KIMONO, a descriptive agent-based modelling method for the exploration of complex systems: an application to epidemiology.

Abstract : Since a few years, in many different domains (e.g. sociology, ecology or economy), there is a growing trend in designing models that can be used for exploratory purposes rather than purely predictive ones. Loosely following a "complex systems" paradigm, exploratory models are often based on explicit and detailed representations of the components of the systems studied, and offer a large degree of freedom in the parameter or structural adjustments available to their final users (researchers, decision-makers or stakeholders). They are intended to be used as a support of "as-if experiments" as they allow, through these adjustments, for the formulation of detailed hypotheses at various levels of description of the system. These hypotheses then lead to the generation of scenarios whose outcomes are explored and compared by way of repeated simulations. Epidemiology is an interesting example of this situation. Its long modelling history can be characterised as a search for simple predictive models, but recent examples like the outbreaks of avian influenza in South-East Asia have shown their limits: without properly taking into account the interplays between social, ecological and biological dynamics to understand how this pandemic evolves, these models become useless as far as prediction goes. And when some of these dynamics are tentatively taken into account, the resulting models often become dependent on incomplete or qualitative data (for instance, the decision-making processes of social actors or the behaviours of birds), which prevents them to be used for any serious predicting purposes. As a consequence, there has been a recent shift of focus of the community on the design of exploratory models, which are meant to allow understanding the links between these dynamics, generating and studying various hypotheses, and measuring, with respect to these hypotheses, the impact of local or global policies in complex scenarios. However, designing and using such models gives rise to serious methodological issues and existing modelling and simulation methodologies do not cope very well with this new type of models. When they are adapted to take their peculiarities into account, this often results in ad hoc solutions, which can barely be reused for other models in the same domain, let alone in different domains. The objective of this thesis is to propose a domain-independent methodology (KIMONO) to facilitate the design and use of such exploratory models. Based on a series of examples from various domains (road traffic, social segregation, soil dynamics and more extensively epidemiology), I proceed from an account of the design requirements (taking conflicting and evolving hypotheses into account during the modelling process, producing highly-modular models, enabling an iterative modelling cycle, allowing for the collaboration of different experts and the combination of different formalisms, etc.) to a concrete proposal involving dedicated computer tools and a common accessible formalism, both aimed at facilitating the collaboration, communication and the implementation of "world models" (the name given in this proposal to open exploratory models). The methodology I propose focuses on two elements: the implication of the experts and a detailed representation of the system. Experts are at the centre of the modelling process, which starts with extensive descriptions of their knowledge, possibly reusing their formalism, and further proceeds through iterative amendments (of increasing or decreasing complexity) that they are able to evaluate and validate in interaction with the modellers. The iterative process comes to an end when the experts estimate that they have a sufficient insight of the system or when further investigations require field experiments. Regarding the kind of representation suitable for supporting this process, I propose an adaptable and modular combination of two implementation systems: Agent-Based Modelling (ABM) and Geographical 3 DRAFT 26/09/11 Information Systems (GIS). I show that this combination provides for an arbitrary level of description of the components of a system, that it allows both qualitative and quantitative knowledge to be equally represented and that it supports a high level of evolution of the hypotheses during the modelling process. The interactions between modellers and experts are based on two abstractions of these implementation details, using both the ODD (Overview, Design concepts, Details) protocol for communication purposes, and the GAML modelling language for the collaborative programming of the model. The methodology proposed has been applied and validated in the context of a large study undertaken in South-East Asia (especially North-Vietnam) by epidemiologists and veterinarians to understand the role of various hypotheses in explaining the recurring outbreaks of the avian influenza epidemics among domestic poultry. During a four years long interdisciplinary collaboration, several "world models" have been co- designed, implemented on the GAMA platform and used as "virtual laboratories" by experts. This collaboration, and its unique outcomes, have allowed them to test a broad range of hypotheses (especially on the local conditions of persistence), better understand the role of various spatial, ecological or social factors in the survival and propagation of the virus and reorient some of their field studies in consequence.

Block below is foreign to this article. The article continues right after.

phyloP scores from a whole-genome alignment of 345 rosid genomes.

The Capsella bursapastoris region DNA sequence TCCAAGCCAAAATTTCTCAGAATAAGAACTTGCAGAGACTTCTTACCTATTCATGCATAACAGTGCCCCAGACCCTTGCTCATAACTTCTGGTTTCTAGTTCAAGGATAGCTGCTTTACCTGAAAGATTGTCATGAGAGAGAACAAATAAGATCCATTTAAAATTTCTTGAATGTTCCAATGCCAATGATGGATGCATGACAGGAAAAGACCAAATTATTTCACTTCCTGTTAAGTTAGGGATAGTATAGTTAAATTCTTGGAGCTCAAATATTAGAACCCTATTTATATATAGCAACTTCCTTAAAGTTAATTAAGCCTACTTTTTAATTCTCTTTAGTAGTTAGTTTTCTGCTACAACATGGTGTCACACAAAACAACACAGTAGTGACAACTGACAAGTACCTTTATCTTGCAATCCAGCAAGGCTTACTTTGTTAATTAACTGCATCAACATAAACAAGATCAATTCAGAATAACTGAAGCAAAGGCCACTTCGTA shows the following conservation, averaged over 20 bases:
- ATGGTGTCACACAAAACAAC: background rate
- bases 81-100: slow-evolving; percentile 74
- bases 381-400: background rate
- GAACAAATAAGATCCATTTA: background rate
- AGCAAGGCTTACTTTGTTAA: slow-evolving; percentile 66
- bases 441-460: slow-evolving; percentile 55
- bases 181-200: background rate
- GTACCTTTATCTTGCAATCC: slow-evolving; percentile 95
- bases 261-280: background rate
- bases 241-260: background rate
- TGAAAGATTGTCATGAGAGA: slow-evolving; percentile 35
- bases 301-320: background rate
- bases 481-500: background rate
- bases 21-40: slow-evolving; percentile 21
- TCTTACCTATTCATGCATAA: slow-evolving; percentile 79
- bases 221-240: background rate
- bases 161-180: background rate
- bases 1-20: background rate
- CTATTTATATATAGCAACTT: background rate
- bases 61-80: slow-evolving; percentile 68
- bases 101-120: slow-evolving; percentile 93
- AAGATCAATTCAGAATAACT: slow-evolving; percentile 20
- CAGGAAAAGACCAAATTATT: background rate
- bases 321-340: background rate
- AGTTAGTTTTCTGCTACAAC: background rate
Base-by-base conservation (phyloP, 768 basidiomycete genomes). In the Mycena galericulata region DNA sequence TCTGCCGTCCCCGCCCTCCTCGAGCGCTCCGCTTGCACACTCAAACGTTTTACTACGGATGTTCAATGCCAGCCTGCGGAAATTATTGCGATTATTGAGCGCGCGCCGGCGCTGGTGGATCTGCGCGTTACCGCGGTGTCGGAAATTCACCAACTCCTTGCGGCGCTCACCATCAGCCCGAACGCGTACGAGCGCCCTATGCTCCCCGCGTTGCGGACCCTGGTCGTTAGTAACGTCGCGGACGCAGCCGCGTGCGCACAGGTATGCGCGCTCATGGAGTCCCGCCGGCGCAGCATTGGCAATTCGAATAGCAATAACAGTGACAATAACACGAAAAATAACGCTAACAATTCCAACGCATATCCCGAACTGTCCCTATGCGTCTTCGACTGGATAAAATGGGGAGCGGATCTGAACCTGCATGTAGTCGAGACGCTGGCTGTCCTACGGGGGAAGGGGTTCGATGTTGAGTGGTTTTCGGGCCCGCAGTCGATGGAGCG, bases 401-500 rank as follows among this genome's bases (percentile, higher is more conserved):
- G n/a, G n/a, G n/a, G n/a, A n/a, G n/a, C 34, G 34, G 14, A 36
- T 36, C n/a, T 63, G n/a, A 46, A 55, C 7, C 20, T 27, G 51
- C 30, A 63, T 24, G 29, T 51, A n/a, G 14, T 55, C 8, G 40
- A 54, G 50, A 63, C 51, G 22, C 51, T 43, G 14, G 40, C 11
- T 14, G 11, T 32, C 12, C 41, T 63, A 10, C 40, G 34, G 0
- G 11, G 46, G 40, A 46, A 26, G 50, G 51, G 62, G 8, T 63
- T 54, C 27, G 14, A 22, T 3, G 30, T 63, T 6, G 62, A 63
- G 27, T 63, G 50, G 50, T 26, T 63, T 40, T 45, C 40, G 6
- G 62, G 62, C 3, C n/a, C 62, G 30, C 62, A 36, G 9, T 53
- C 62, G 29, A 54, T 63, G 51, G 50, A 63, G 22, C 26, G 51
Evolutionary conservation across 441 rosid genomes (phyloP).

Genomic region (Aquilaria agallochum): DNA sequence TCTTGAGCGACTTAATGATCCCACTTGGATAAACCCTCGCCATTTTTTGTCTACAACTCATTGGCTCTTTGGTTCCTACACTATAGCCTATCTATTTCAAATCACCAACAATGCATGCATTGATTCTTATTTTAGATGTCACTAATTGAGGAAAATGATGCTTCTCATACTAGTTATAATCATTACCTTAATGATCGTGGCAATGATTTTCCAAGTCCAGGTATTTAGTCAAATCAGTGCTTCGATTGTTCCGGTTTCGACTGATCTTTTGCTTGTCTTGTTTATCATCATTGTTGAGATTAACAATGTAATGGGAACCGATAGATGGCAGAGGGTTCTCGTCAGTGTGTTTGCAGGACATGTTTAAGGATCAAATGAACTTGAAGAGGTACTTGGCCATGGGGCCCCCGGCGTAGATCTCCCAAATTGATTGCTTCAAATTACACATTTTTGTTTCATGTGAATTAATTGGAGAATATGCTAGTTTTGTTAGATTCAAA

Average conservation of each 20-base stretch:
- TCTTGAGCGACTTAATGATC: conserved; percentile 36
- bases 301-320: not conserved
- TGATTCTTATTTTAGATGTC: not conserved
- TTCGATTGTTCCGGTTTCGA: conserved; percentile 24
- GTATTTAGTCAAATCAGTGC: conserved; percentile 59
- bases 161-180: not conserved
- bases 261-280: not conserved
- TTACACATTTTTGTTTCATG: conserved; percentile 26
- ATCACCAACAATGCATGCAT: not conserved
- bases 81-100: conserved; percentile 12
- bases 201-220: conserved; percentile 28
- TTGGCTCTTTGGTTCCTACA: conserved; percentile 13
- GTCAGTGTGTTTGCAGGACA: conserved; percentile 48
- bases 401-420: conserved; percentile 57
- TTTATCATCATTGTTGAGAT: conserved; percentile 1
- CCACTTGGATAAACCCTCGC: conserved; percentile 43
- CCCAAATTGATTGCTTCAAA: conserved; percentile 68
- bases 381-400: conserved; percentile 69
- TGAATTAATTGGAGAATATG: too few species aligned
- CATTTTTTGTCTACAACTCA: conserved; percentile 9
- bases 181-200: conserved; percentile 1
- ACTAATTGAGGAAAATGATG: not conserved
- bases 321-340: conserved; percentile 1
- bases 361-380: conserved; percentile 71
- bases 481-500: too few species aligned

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Edouard Amouroux. KIMONO, a descriptive agent-based modelling method for the exploration of complex systems: an application to epidemiology.. Modeling and Simulation. Université Pierre et Marie Curie - Paris VI, 2011. English. ⟨tel-00630779⟩

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